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In re El-Roh Realty Corp.

SUPREME COURT OF THE STATE OF NEW YORK Appellate Division, Fourth Judicial Department


June 11, 2010

IN THE MATTER OF THE DISSOLUTION OF EL-ROH REALTY CORP., A CORPORATION ORGANIZED UNDER THE LAWS OF THE STATE OF NEW YORK, PURSUANT TO ARTICLE 11 OF THE BUSINESS CORPORATION LAW.
AND PHILIPPE R. SCHWIMMER, INDIVIDUALLY AND AS HOLDER OF FIFTY PERCENT OF THE OUTSTANDING VOTING SHARES OF EL-ROH REALTY CORP., PETITIONER-APPELLANT;
v.
JOAN ROTH AND LOIS ROTH, RESPONDENTS-RESPONDENTS.
IN THE MATTER OF THE DISSOLUTION OF EL-ROH REALTY CORP., A CORPORATION ORGANIZED UNDER THE LAWS OF THE STATE OF NEW YORK, PURSUANT TO ARTICLE 11 OF THE BUSINESS CORPORATION LAW.
PHILIPPE R. SCHWIMMER, INDIVIDUALLY AND AS HOLDER OF FIFTY PERCENT OF THE OUTSTANDING VOTING SHARES OF EL-ROH REALTY CORP., PETITIONER-APPELLANT;
v.
JOAN ROTH AND LOIS ROTH, RESPONDENTS-RESPONDENTS. (APPEAL NO. 1.)

Appeal from an order of the Supreme Court, Onondaga County (Donald A. Greenwood, J.), entered April 10, 2009 in a proceeding pursuant to Business Corporation Law article 11. The order, among other things, denied petitioner's motion for summary judgment.

Published by New York State Law Reporting Bureau pursuant to Judiciary Law § 431.

This opinion is uncorrected and subject to revision before publication in the Official Reports.

PRESENT: MARTOCHE, J.P., SMITH, CENTRA, SCONIERS, AND PINE, JJ.

It is hereby ORDERED that the order so appealed from is unanimously affirmed without costs.

Memorandum

These consolidated appeals arise from two proceedings pursuant to Business Corporation Law article 11 in which petitioner sought dissolution of El-Roh Realty Corp. (El-Roh). Petitioner owned one half of the voting shares of El-Roh and respondents owned the other half. Petitioner filed her first dissolution petition in 2006 (hereafter, 2006 petition), and respondents asserted a counterclaim seeking specific performance of that part of the shareholders' agreement (agreement) requiring petitioner to offer to sell her shares to El-Roh and the remaining shareholders in the event that she attempted to transfer shares in violation of the agreement. In support of the counterclaim, respondents contended that petitioner triggered the part of the agreement in question by commencing the dissolution proceeding. We previously reversed the order that, inter alia, dismissed the 2006 petition, reinstated the petition and granted respondents' motion for a stay of the proceeding pending determination of the counterclaim (Matter of El-Roh Realty Corp. [appeal No. 1], 48 AD3d 1190, 1192), and we affirmed the order that, inter alia, granted respondents' motion for partial summary judgment on the counterclaim (Matter of El-Roh Realty Corp. [appeal No. 2], 48 AD3d 1193). We concluded that Supreme Court prematurely dismissed the petition because, in the event that respondents or El-Roh declined to purchase petitioner's shares, petitioner would be left without a remedy (id.).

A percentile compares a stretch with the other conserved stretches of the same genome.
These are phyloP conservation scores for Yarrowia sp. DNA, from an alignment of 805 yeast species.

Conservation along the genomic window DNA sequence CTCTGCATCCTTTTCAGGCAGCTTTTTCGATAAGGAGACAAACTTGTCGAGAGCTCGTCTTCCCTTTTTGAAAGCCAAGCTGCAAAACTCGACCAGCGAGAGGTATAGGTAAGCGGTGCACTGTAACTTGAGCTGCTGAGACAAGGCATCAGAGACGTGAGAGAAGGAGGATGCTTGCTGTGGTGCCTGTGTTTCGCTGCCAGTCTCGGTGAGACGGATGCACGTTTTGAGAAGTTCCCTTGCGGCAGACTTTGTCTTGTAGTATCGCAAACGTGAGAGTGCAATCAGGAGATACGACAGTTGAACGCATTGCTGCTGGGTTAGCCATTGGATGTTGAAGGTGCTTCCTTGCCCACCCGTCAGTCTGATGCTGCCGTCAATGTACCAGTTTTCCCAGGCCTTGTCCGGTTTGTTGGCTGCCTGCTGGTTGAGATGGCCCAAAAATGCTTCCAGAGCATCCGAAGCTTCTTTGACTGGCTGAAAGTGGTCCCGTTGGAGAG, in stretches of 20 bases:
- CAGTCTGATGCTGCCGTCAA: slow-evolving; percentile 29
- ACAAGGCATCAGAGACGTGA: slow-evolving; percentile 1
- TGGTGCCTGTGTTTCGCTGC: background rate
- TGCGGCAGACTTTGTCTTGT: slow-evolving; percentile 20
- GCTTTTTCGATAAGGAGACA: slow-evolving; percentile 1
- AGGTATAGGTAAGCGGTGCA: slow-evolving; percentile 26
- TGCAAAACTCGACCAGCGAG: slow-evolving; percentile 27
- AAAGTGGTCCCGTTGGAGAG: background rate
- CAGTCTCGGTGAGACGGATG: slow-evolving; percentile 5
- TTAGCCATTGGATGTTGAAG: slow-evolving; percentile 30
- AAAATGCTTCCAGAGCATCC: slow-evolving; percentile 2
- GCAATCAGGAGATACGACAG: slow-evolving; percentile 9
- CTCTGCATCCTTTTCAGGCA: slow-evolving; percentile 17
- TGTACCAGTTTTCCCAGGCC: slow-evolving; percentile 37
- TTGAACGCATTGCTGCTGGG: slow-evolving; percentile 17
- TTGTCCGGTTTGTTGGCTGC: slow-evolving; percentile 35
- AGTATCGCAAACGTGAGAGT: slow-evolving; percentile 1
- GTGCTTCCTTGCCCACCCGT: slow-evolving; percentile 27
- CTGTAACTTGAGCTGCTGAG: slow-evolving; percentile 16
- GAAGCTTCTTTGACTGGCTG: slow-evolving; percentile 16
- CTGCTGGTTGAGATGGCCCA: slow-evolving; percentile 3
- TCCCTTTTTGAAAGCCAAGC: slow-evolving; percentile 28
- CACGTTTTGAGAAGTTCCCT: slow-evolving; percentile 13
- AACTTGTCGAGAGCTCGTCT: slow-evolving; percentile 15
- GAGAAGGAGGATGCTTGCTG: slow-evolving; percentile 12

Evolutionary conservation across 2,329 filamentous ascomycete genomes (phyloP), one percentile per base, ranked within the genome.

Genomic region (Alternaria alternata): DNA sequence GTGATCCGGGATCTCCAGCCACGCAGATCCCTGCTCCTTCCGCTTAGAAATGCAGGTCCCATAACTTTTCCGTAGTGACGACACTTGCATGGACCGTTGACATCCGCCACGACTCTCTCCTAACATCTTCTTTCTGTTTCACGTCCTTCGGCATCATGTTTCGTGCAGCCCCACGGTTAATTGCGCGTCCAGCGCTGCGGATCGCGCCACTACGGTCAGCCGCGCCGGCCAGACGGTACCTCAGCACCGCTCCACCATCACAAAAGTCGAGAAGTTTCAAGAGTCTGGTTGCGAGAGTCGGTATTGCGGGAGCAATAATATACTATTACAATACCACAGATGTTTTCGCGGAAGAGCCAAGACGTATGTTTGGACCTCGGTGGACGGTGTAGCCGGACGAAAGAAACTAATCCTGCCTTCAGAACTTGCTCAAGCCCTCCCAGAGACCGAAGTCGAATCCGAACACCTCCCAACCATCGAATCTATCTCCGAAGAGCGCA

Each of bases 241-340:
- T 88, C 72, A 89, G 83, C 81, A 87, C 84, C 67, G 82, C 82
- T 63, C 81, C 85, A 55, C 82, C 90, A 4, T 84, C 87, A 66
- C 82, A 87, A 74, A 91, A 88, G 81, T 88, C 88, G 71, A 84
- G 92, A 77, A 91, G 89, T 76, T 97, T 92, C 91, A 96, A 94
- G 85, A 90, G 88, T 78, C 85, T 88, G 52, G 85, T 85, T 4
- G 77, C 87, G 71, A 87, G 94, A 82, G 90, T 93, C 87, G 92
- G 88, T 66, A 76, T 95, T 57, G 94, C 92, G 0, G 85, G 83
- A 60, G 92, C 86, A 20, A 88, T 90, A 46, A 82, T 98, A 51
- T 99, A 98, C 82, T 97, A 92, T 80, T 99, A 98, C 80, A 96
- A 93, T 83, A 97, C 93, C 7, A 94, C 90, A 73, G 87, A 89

During the pendency of the appeals from those two orders, petitioner filed a second dissolution petition in 2007 (hereafter, 2007 petition). The first cause of action in the 2007 petition sought dissolution of El-Roh on virtually the same grounds alleged in the 2006 petition, and the second cause of action sought to dissolve the corporation pursuant to Business Corporation Law § 1104 (c) on the additional ground that the shareholders had failed to hold an annual meeting for more than two years and thus failed to elect a board of directors in violation of El-Roh's bylaws. On a subsequent appeal, we modified the order dismissing the 2007 petition by reinstating the second cause of action and by granting respondents' motion to stay the proceeding pending determination of the counterclaim asserted in respondents' answer to the 2006 petition (Matter of El-Roh Realty Corp., 55 AD3d 1431, 1433-1434).